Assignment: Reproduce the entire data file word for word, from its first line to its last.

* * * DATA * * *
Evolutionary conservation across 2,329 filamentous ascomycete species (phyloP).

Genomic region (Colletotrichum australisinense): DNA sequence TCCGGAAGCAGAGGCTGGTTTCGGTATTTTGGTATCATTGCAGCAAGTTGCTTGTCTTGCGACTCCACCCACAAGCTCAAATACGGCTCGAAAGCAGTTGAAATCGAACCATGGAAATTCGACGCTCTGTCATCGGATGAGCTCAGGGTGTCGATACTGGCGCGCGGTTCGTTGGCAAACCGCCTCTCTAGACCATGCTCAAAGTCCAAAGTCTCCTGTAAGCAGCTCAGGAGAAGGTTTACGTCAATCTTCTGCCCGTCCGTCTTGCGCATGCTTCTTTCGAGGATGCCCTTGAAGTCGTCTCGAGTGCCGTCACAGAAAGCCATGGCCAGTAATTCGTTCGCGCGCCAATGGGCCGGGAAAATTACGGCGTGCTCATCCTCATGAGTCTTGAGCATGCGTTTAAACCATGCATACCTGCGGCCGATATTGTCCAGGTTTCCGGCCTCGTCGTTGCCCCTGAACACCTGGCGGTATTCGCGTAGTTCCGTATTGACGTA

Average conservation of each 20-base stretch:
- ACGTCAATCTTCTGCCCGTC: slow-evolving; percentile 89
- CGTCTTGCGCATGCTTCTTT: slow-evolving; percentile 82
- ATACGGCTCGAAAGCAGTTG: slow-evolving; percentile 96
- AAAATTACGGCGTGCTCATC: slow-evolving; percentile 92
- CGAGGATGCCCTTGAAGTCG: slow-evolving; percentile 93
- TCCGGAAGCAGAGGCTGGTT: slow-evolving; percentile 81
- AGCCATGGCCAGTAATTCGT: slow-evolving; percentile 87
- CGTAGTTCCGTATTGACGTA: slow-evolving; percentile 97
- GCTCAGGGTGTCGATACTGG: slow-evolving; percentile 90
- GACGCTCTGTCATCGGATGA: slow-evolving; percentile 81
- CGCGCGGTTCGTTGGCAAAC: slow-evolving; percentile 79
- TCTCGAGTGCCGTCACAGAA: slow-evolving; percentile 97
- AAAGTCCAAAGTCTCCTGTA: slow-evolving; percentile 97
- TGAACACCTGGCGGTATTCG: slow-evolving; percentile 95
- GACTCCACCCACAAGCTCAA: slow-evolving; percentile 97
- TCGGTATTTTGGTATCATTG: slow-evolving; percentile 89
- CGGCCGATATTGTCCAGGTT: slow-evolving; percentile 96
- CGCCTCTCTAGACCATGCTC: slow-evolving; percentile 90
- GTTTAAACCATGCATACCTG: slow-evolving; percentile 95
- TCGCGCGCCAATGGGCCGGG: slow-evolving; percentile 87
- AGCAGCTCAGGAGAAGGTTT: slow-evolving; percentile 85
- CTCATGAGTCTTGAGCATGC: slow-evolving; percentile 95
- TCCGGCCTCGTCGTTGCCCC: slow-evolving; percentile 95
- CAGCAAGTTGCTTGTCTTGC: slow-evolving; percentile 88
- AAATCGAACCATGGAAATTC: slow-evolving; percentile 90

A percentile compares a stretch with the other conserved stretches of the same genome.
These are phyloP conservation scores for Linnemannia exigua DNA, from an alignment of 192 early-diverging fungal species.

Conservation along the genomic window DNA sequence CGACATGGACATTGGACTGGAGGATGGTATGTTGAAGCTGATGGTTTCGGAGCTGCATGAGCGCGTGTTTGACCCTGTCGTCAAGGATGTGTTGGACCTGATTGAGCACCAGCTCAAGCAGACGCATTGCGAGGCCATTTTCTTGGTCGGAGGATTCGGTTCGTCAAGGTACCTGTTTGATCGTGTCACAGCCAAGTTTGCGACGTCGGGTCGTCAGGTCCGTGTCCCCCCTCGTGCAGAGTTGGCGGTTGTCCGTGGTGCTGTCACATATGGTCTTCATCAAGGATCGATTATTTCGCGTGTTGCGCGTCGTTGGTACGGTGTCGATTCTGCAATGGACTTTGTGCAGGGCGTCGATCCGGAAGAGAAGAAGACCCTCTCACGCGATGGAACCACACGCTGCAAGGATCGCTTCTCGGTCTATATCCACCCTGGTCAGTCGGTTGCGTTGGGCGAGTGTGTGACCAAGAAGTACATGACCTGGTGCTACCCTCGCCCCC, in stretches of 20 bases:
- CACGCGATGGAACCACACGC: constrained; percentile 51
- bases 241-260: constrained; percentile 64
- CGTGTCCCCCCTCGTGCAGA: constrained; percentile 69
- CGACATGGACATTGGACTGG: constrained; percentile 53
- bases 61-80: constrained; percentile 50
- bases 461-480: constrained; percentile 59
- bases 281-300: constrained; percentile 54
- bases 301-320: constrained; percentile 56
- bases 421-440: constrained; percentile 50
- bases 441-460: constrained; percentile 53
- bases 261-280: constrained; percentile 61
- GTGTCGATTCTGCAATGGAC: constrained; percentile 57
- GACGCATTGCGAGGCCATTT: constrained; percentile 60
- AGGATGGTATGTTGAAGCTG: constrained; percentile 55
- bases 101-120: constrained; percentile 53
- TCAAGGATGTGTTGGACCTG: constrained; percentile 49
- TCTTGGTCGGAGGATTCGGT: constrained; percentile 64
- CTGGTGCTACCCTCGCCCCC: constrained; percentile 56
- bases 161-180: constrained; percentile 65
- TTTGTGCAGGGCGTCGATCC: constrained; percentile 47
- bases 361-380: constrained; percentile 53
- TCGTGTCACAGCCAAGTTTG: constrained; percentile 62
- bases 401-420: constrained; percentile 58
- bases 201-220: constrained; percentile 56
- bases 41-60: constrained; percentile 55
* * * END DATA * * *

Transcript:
Evolutionary conservation across 2,329 filamentous ascomycete species (phyloP).

Genomic region (Colletotrichum australisinense): DNA sequence TCCGGAAGCAGAGGCTGGTTTCGGTATTTTGGTATCATTGCAGCAAGTTGCTTGTCTTGCGACTCCACCCACAAGCTCAAATACGGCTCGAAAGCAGTTGAAATCGAACCATGGAAATTCGACGCTCTGTCATCGGATGAGCTCAGGGTGTCGATACTGGCGCGCGGTTCGTTGGCAAACCGCCTCTCTAGACCATGCTCAAAGTCCAAAGTCTCCTGTAAGCAGCTCAGGAGAAGGTTTACGTCAATCTTCTGCCCGTCCGTCTTGCGCATGCTTCTTTCGAGGATGCCCTTGAAGTCGTCTCGAGTGCCGTCACAGAAAGCCATGGCCAGTAATTCGTTCGCGCGCCAATGGGCCGGGAAAATTACGGCGTGCTCATCCTCATGAGTCTTGAGCATGCGTTTAAACCATGCATACCTGCGGCCGATATTGTCCAGGTTTCCGGCCTCGTCGTTGCCCCTGAACACCTGGCGGTATTCGCGTAGTTCCGTATTGACGTA

Average conservation of each 20-base stretch:
- ACGTCAATCTTCTGCCCGTC: slow-evolving; percentile 89
- CGTCTTGCGCATGCTTCTTT: slow-evolving; percentile 82
- ATACGGCTCGAAAGCAGTTG: slow-evolving; percentile 96
- AAAATTACGGCGTGCTCATC: slow-evolving; percentile 92
- CGAGGATGCCCTTGAAGTCG: slow-evolving; percentile 93
- TCCGGAAGCAGAGGCTGGTT: slow-evolving; percentile 81
- AGCCATGGCCAGTAATTCGT: slow-evolving; percentile 87
- CGTAGTTCCGTATTGACGTA: slow-evolving; percentile 97
- GCTCAGGGTGTCGATACTGG: slow-evolving; percentile 90
- GACGCTCTGTCATCGGATGA: slow-evolving; percentile 81
- CGCGCGGTTCGTTGGCAAAC: slow-evolving; percentile 79
- TCTCGAGTGCCGTCACAGAA: slow-evolving; percentile 97
- AAAGTCCAAAGTCTCCTGTA: slow-evolving; percentile 97
- TGAACACCTGGCGGTATTCG: slow-evolving; percentile 95
- GACTCCACCCACAAGCTCAA: slow-evolving; percentile 97
- TCGGTATTTTGGTATCATTG: slow-evolving; percentile 89
- CGGCCGATATTGTCCAGGTT: slow-evolving; percentile 96
- CGCCTCTCTAGACCATGCTC: slow-evolving; percentile 90
- GTTTAAACCATGCATACCTG: slow-evolving; percentile 95
- TCGCGCGCCAATGGGCCGGG: slow-evolving; percentile 87
- AGCAGCTCAGGAGAAGGTTT: slow-evolving; percentile 85
- CTCATGAGTCTTGAGCATGC: slow-evolving; percentile 95
- TCCGGCCTCGTCGTTGCCCC: slow-evolving; percentile 95
- CAGCAAGTTGCTTGTCTTGC: slow-evolving; percentile 88
- AAATCGAACCATGGAAATTC: slow-evolving; percentile 90

A percentile compares a stretch with the other conserved stretches of the same genome.
These are phyloP conservation scores for Linnemannia exigua DNA, from an alignment of 192 early-diverging fungal species.

Conservation along the genomic window DNA sequence CGACATGGACATTGGACTGGAGGATGGTATGTTGAAGCTGATGGTTTCGGAGCTGCATGAGCGCGTGTTTGACCCTGTCGTCAAGGATGTGTTGGACCTGATTGAGCACCAGCTCAAGCAGACGCATTGCGAGGCCATTTTCTTGGTCGGAGGATTCGGTTCGTCAAGGTACCTGTTTGATCGTGTCACAGCCAAGTTTGCGACGTCGGGTCGTCAGGTCCGTGTCCCCCCTCGTGCAGAGTTGGCGGTTGTCCGTGGTGCTGTCACATATGGTCTTCATCAAGGATCGATTATTTCGCGTGTTGCGCGTCGTTGGTACGGTGTCGATTCTGCAATGGACTTTGTGCAGGGCGTCGATCCGGAAGAGAAGAAGACCCTCTCACGCGATGGAACCACACGCTGCAAGGATCGCTTCTCGGTCTATATCCACCCTGGTCAGTCGGTTGCGTTGGGCGAGTGTGTGACCAAGAAGTACATGACCTGGTGCTACCCTCGCCCCC, in stretches of 20 bases:
- CACGCGATGGAACCACACGC: constrained; percentile 51
- bases 241-260: constrained; percentile 64
- CGTGTCCCCCCTCGTGCAGA: constrained; percentile 69
- CGACATGGACATTGGACTGG: constrained; percentile 53
- bases 61-80: constrained; percentile 50
- bases 461-480: constrained; percentile 59
- bases 281-300: constrained; percentile 54
- bases 301-320: constrained; percentile 56
- bases 421-440: constrained; percentile 50
- bases 441-460: constrained; percentile 53
- bases 261-280: constrained; percentile 61
- GTGTCGATTCTGCAATGGAC: constrained; percentile 57
- GACGCATTGCGAGGCCATTT: constrained; percentile 60
- AGGATGGTATGTTGAAGCTG: constrained; percentile 55
- bases 101-120: constrained; percentile 53
- TCAAGGATGTGTTGGACCTG: constrained; percentile 49
- TCTTGGTCGGAGGATTCGGT: constrained; percentile 64
- CTGGTGCTACCCTCGCCCCC: constrained; percentile 56
- bases 161-180: constrained; percentile 65
- TTTGTGCAGGGCGTCGATCC: constrained; percentile 47
- bases 361-380: constrained; percentile 53
- TCGTGTCACAGCCAAGTTTG: constrained; percentile 62
- bases 401-420: constrained; percentile 58
- bases 201-220: constrained; percentile 56
- bases 41-60: constrained; percentile 55